In addition, many Washingtonians opposed the site because it was not aligned with L'Enfant's original plan. Many well-established elm and cherry trees, including rare stock donated by Japan in 1912, were destined for removal under the original plan. Construction continued amid the opposition, although the chaining of women protestors to cherry trees, the negative press toward the memorial that resulted, caused President Roosevelt considerable dismay, such protests helped limit the projected footprint of the new memorial, so that it would peacefully co-exist with the spring-blooming cherry orchard flanking and abutting it. In 1939, the Memorial Commission hosted a competition to select a sculptor for the planned statue in the center of the memorial, they chose six finalists. Of the six, Rudulph Evans was chosen as the main sculptor and Adolph A. Weinman was chosen to sculpt the pediment relief situated above the entrance. Landscape architect Frederick La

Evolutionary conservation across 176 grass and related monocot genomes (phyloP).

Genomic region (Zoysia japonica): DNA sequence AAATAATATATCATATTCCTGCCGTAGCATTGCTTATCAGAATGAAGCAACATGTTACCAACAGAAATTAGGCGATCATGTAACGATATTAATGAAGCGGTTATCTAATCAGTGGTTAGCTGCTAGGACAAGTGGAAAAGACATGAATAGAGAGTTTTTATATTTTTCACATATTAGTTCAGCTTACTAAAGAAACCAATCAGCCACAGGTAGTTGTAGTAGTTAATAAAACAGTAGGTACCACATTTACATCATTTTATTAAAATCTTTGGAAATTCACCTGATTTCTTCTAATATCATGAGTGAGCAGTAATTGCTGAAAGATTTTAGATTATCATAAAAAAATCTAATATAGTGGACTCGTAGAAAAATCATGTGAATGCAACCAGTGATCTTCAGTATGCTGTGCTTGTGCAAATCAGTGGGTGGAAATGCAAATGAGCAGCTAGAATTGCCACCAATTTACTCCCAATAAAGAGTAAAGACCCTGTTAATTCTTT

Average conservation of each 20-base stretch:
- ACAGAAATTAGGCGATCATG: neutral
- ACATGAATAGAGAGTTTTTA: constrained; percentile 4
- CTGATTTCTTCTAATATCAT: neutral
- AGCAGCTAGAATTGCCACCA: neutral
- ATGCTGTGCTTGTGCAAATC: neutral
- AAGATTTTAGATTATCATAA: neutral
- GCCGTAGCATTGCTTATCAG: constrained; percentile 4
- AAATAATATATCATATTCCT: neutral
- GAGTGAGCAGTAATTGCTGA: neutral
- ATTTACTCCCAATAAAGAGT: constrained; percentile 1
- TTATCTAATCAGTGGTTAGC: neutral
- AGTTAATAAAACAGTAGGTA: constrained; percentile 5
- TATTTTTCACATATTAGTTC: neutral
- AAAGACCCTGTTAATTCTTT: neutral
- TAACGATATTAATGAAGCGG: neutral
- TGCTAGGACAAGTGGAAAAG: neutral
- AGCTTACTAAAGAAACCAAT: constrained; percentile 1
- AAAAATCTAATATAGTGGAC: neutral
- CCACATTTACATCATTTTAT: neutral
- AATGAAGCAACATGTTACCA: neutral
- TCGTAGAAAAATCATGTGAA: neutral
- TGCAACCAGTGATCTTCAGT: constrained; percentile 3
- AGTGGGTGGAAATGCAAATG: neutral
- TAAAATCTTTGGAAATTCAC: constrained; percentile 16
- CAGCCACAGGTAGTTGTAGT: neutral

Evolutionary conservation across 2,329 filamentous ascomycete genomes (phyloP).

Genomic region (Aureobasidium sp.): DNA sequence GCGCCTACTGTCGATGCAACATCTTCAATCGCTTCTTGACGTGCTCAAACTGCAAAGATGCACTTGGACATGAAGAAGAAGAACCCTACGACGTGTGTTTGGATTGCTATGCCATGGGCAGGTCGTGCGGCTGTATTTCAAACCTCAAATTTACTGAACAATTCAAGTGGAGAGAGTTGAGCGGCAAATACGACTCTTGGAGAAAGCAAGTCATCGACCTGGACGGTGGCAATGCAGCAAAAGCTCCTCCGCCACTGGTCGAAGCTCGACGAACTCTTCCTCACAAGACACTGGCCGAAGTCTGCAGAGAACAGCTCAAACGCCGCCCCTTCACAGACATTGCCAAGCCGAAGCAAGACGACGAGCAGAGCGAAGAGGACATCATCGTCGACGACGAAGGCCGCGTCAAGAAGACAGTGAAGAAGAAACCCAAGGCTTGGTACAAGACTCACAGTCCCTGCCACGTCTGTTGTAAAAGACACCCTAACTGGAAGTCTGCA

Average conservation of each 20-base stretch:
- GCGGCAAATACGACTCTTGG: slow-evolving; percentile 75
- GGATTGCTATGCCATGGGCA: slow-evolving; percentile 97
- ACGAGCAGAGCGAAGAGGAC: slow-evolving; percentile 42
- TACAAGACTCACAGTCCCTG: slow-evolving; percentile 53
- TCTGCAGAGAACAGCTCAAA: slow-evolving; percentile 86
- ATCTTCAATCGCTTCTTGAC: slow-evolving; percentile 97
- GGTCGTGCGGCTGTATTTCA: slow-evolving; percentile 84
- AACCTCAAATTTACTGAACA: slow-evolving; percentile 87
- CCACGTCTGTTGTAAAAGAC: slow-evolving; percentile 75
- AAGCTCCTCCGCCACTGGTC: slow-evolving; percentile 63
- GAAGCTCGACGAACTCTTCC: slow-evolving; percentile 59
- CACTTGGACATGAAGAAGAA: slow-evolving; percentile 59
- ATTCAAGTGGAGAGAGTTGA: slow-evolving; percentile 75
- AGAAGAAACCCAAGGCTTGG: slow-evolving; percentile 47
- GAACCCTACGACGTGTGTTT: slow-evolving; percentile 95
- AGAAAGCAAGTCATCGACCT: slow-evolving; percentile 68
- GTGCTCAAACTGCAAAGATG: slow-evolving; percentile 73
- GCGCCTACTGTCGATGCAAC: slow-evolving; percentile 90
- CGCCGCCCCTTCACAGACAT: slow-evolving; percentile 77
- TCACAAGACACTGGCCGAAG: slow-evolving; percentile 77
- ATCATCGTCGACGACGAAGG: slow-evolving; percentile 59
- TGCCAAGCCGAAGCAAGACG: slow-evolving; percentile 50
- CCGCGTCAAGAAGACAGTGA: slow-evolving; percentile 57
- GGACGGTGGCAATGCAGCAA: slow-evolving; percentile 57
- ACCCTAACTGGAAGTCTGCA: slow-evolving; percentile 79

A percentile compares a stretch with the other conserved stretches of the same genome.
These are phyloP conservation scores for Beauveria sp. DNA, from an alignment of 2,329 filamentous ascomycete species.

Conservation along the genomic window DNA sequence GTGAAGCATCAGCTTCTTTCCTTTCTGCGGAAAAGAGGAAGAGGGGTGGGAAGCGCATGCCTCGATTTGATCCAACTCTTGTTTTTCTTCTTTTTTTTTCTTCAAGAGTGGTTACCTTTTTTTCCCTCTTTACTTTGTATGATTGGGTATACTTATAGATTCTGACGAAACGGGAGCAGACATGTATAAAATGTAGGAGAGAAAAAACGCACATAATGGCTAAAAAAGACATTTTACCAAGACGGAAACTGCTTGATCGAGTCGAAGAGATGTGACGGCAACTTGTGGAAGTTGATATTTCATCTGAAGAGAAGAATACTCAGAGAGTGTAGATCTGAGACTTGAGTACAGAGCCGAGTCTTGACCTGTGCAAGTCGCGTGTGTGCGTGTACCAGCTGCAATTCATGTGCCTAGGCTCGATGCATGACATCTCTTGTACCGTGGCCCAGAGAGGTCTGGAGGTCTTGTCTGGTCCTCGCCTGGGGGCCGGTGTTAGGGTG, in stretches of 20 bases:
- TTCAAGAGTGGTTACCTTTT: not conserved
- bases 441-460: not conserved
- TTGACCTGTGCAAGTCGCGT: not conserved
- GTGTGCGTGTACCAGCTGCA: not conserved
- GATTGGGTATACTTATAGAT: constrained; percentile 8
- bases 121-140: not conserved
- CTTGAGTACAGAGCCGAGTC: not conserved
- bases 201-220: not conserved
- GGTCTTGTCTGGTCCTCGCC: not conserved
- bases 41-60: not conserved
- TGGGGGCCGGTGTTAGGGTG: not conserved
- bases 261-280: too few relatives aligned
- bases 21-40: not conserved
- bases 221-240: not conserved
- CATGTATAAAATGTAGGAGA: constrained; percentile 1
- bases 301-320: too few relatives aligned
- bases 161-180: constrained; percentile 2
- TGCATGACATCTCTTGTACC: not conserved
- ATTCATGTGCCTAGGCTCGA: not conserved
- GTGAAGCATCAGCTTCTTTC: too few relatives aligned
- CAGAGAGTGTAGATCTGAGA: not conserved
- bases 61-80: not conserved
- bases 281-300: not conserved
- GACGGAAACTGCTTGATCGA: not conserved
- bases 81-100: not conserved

Patrick Mathias, popularly known as Password, is a Nigerian singer and record producer. He is best known for co-writing the song "Gobe" with Davido, which peaked at number 1 on MTV Base's Official Naija Top Ten Chart, he won MTN's SongStar contest with Don Jazzy. He has been credited for his work on numerous songs, including "Mercy" by Praiz and "Born Champion" by General Pype. Password is under a management and promotions deal with the 960 Music Group. Bigiano - Shayo Master Presh featuring Tiwa Savage - "I No Dey Lie" Praiz - "Mercy" Password - "All About You" Davido - "Gobe" General Pype - "Champion" Darey featuring 9ice and Jesse Jagz - "Style Na Style" Darey - "Close" Darey - "Maybe" Darey - "Cure the World" Hoodrush Journey to Self Best Movie Soundtrack at the 2013 Nollywood Movies Awards for Hoodrush Soundtrack